means a face or visage; it is sometimes translated as countenance,
persona or personality or configuration, but probably the most accurate
modern translation would be adopt the terminology of the Swiss
psychologist C.G. Jung and and translate it as "divine
archetype". A simple way to describe the Partzufim
is to imagine that each letter in the Tetragrammaton, the divine name
of four letters, is a living thing in its own right. This is the
strangest idea to keep in one's head while still recalling the
fundamental monism of Judaism. Each Hebrew letter in YHVH is an irreducible part of the
whole, but each letter has its own life in respect of its relationship
to the other letters.
It is tempting to relate this to organs in the
body. We know that although the heart, the lungs, the liver, the blood,
and the reproductive organs cannot function in isolation, they have
distinct roles to play and have their own internal relationships.
However appealing this simile might seem, it is too simple. The Partzufim
are complete living configurations of divine energy, and it comes as
something of a shock and a surprise to discover that one of the five Partzufim, Ze'ir Anpin,
is also the Holy One, Blessed Be He, the God of Abraham, Isaac and Moses, the God of the Bible. As it
happens, this is one of the least of the surprises the uninitiated is
likely to experience, as one encounters the sexual
imagery used to describe the dynamics of this nuclear family.
simply, there is a Father and a Mother whose continuous sexual coupling
produces a Son and a Daughter. The Daughter is also a Mother (mother to all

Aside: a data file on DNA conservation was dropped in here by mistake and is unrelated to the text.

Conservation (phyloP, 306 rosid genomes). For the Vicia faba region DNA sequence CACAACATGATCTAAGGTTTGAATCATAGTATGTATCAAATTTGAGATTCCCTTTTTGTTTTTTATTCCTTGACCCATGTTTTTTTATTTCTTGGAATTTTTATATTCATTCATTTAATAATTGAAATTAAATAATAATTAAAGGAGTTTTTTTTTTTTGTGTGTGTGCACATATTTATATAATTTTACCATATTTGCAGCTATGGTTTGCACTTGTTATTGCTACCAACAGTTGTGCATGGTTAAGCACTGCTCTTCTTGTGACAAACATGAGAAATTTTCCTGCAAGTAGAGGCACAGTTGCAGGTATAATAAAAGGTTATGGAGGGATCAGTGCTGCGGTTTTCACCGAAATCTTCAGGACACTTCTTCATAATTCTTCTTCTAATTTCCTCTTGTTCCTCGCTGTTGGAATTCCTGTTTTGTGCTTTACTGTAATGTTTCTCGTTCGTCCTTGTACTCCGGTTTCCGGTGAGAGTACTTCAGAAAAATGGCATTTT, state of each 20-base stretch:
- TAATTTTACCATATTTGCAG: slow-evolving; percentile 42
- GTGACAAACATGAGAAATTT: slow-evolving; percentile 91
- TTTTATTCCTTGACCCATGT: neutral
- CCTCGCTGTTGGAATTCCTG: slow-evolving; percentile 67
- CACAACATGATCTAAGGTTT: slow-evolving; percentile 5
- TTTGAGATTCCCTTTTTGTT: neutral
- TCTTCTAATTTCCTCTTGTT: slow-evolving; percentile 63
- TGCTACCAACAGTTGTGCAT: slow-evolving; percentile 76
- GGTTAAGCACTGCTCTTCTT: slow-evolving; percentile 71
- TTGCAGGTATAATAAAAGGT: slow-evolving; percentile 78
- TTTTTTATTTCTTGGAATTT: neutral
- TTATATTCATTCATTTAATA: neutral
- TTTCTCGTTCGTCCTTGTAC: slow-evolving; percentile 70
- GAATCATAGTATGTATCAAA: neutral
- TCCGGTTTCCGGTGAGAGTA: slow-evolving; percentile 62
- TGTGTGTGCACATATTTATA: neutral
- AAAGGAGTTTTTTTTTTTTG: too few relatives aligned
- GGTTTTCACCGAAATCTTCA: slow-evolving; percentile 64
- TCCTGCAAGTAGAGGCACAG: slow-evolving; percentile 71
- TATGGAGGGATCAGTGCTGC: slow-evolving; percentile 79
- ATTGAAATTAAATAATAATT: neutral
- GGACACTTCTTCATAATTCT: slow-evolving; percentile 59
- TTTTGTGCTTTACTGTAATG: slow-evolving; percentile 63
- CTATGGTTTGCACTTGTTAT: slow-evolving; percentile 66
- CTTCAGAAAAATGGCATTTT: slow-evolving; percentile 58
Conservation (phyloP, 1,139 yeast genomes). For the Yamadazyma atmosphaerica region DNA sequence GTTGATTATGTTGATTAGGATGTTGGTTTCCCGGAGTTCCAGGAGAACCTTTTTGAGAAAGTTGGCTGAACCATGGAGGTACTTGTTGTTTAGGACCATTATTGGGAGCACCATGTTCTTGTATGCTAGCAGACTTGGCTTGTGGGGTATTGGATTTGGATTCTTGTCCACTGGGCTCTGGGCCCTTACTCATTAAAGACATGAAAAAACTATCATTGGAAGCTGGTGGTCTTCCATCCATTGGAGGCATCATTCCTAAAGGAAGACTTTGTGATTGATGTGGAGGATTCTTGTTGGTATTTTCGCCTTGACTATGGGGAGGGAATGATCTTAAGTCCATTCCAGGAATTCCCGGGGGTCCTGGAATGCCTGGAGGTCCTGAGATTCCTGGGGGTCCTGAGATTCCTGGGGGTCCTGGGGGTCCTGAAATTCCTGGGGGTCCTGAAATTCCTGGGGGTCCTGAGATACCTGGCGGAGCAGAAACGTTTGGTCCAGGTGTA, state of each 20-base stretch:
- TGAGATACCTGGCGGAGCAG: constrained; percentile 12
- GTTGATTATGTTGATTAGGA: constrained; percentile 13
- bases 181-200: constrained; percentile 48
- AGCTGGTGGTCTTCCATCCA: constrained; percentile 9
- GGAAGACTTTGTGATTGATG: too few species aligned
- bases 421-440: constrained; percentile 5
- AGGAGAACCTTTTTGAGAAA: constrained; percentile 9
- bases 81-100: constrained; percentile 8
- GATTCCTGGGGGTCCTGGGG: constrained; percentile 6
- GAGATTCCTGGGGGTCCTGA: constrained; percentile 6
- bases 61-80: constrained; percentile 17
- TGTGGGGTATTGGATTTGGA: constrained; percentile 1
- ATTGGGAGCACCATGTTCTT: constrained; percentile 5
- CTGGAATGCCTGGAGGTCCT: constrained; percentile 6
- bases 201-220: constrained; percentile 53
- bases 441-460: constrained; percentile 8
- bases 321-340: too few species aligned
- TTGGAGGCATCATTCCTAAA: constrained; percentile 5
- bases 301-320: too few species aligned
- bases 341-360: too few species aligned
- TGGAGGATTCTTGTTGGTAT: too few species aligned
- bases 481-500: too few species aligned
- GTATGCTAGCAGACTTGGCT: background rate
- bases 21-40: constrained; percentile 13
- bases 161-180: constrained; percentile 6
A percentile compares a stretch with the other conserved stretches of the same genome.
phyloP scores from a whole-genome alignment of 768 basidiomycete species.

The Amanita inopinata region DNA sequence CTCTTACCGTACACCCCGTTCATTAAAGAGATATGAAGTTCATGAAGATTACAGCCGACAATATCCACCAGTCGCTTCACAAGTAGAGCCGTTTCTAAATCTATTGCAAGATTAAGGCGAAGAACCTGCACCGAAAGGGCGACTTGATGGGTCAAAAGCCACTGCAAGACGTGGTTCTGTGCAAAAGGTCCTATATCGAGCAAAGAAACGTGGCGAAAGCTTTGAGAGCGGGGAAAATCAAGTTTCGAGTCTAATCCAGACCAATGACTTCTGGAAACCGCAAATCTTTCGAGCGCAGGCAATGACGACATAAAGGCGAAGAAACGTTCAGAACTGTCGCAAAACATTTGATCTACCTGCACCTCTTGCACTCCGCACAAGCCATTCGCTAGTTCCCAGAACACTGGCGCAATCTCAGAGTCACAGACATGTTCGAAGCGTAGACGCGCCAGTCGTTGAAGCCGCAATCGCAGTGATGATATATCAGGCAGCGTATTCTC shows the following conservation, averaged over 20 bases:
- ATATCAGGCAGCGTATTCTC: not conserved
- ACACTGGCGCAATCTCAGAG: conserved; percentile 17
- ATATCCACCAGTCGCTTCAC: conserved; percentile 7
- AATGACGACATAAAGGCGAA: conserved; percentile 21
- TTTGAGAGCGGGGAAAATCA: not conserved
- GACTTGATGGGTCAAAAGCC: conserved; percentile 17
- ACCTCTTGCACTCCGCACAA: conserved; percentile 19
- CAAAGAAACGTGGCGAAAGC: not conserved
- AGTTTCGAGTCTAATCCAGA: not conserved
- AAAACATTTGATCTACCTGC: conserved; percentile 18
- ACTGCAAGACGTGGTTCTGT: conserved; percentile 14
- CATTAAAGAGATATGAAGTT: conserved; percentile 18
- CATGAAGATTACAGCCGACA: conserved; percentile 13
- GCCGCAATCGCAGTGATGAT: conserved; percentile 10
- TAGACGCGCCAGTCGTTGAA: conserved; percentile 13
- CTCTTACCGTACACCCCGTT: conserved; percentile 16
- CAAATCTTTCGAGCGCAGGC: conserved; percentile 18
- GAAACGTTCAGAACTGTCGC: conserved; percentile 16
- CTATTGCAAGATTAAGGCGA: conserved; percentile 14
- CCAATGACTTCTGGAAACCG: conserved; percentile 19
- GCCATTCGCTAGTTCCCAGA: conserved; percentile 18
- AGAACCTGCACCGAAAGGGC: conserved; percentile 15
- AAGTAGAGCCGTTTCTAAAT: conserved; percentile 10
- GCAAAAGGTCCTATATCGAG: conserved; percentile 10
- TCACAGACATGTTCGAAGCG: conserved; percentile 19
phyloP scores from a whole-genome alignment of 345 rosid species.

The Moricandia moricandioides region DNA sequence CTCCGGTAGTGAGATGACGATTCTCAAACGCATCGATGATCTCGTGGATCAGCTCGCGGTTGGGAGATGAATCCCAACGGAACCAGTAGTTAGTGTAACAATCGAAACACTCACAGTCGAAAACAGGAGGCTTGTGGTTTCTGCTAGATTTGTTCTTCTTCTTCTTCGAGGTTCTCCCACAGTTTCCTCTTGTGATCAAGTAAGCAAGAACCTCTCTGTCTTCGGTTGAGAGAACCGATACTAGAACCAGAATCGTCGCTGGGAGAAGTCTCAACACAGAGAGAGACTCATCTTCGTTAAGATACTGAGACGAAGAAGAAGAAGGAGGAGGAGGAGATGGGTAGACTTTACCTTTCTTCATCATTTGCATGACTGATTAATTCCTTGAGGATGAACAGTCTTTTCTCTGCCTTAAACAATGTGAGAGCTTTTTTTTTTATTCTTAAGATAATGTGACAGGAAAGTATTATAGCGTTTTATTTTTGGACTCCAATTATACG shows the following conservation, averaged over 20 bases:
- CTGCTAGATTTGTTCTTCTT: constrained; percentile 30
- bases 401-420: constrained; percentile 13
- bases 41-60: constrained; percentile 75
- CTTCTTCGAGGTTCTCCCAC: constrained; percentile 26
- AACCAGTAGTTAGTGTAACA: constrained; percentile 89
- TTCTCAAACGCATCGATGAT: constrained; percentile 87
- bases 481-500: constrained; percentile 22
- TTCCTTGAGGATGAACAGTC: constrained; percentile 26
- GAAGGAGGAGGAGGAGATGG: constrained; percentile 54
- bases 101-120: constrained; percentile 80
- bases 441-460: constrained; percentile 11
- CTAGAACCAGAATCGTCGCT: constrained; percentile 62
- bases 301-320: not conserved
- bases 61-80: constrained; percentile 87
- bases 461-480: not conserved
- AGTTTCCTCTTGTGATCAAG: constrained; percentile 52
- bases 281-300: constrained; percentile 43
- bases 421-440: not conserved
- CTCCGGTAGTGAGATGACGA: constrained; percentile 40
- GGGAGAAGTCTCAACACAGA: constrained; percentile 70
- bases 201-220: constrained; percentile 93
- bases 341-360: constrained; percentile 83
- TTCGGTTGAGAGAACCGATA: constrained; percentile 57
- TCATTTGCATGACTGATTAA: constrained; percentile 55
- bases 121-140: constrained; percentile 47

life as it happens), and the flow of divine grace and blessing to all
of creation depends on the sexual relationship between the Son and the
Daughter, who are usually called the King and the Queen. When they
embrace, blessings flow into the world. When they turn away from each
other, the dark side gains power over the world.
A basis for this imagery is one of the most frequently quoted source texts in Kabbalah, The Song of Songs.
This ancient text appears to be a celebration of the pleasures of
physical love between a man and a woman, and it may well have been
that, but its traditional interpretation is as an allegory of the
relationship between God and Israel. The early Christian Church Fathers
were quick to take notice of it, and Origen (185-254 CE) wrote a
commentary on it. Its popularity continued into the Middle Ages, and
prominent churchmen such as St. Bernard of Clairvaux
(1090-1153 CE) wrote extensive sermons on it from the perspective of
the spiritual relationship between a Christian (i.e. himself) and
Christ. The modern reader might be startled by the hermeneutic
convolutions necessary to shoehorn personal spirituality into the
format of an erotic love poem. It is against this background of fierce
asceticism and spiritual eroticism, and at approximately the same
time period, that we can place the emergence of Kabbalah.
The Song of Songs is quoted in another of the seminal source texts for Kabbalah, the Shi'ur Komah - The Measure of the Body.
The Shi'ur Komah describes a vision of God seated on the throne of glory in
the company of the angel Metatron and various spiritual inhabitants of
Heaven. It enumerates the parts of the divine body and gives their measure and
secret names in dimensions of incomprehensible and possibly nonsensical
vastness. The vision of God on the Throne of Glory owes much to
descriptions of the heavenly throne in the Bible, especially Isaiah and Daniel. The Shi'ur Komah connects the King and lover in the Song of Songs